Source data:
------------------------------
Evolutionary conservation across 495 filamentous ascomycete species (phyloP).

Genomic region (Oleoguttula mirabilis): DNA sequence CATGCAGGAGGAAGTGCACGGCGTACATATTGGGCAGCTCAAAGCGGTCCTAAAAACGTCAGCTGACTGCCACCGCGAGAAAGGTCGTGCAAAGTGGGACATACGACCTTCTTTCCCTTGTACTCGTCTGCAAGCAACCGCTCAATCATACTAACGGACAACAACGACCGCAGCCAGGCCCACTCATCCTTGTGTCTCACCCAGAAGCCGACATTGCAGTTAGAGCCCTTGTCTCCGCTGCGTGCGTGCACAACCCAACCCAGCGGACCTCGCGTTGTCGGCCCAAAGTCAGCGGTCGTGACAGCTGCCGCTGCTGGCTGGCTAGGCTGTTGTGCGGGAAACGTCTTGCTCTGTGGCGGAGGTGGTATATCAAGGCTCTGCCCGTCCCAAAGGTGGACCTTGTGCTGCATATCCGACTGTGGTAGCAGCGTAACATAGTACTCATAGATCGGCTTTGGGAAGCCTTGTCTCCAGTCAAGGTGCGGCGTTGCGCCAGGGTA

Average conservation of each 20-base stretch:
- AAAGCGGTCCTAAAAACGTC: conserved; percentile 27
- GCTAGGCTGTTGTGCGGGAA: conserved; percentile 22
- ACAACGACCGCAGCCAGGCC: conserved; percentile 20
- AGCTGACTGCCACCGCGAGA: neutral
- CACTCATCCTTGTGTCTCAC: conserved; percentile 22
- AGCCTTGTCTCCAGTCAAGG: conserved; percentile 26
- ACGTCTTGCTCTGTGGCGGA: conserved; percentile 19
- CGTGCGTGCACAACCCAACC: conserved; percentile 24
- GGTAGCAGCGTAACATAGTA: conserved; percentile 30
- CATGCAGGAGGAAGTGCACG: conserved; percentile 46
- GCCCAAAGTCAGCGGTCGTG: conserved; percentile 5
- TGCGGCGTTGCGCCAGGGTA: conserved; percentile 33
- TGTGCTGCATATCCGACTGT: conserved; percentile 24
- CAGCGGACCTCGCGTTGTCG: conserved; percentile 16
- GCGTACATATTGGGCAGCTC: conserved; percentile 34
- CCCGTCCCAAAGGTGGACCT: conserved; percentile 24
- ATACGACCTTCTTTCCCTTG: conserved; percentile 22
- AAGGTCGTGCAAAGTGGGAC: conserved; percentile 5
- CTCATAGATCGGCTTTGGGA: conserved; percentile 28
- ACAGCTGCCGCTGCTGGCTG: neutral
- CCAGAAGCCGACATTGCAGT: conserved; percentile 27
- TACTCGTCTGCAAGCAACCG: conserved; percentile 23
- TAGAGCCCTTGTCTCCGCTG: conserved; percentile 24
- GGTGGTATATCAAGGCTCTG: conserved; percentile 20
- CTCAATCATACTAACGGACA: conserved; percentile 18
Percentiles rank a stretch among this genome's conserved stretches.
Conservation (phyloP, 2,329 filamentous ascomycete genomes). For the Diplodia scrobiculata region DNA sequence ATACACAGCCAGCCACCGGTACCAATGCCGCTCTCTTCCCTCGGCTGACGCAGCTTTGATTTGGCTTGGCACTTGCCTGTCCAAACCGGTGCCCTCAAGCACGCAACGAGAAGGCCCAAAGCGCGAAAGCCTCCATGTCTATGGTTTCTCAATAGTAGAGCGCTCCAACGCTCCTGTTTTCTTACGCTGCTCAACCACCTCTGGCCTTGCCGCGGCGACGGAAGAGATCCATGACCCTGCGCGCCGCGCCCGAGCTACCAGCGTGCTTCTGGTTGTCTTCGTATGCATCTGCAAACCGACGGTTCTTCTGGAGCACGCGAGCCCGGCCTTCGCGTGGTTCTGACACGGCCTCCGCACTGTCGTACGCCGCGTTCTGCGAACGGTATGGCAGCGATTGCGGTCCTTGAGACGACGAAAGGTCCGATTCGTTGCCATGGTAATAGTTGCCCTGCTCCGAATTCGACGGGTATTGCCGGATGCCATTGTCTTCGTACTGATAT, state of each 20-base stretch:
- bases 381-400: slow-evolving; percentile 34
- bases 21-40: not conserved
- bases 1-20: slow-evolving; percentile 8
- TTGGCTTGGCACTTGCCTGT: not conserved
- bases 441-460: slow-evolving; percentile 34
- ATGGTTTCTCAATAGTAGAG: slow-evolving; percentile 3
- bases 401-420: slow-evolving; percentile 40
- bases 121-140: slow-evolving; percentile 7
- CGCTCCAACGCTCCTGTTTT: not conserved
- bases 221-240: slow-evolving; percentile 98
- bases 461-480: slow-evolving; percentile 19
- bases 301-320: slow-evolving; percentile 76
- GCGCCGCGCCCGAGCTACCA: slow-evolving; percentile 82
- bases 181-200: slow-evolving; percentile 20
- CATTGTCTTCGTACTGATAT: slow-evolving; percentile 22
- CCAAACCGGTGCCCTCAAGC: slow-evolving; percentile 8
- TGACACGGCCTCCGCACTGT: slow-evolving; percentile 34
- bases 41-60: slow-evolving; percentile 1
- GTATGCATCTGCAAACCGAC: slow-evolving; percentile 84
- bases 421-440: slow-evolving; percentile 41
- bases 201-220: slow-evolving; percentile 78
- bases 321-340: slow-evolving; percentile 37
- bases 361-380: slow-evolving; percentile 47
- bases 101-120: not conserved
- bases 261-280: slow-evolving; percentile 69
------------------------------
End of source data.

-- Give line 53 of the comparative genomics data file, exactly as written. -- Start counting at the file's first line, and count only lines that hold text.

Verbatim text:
- bases 361-380: slow-evolving; percentile 47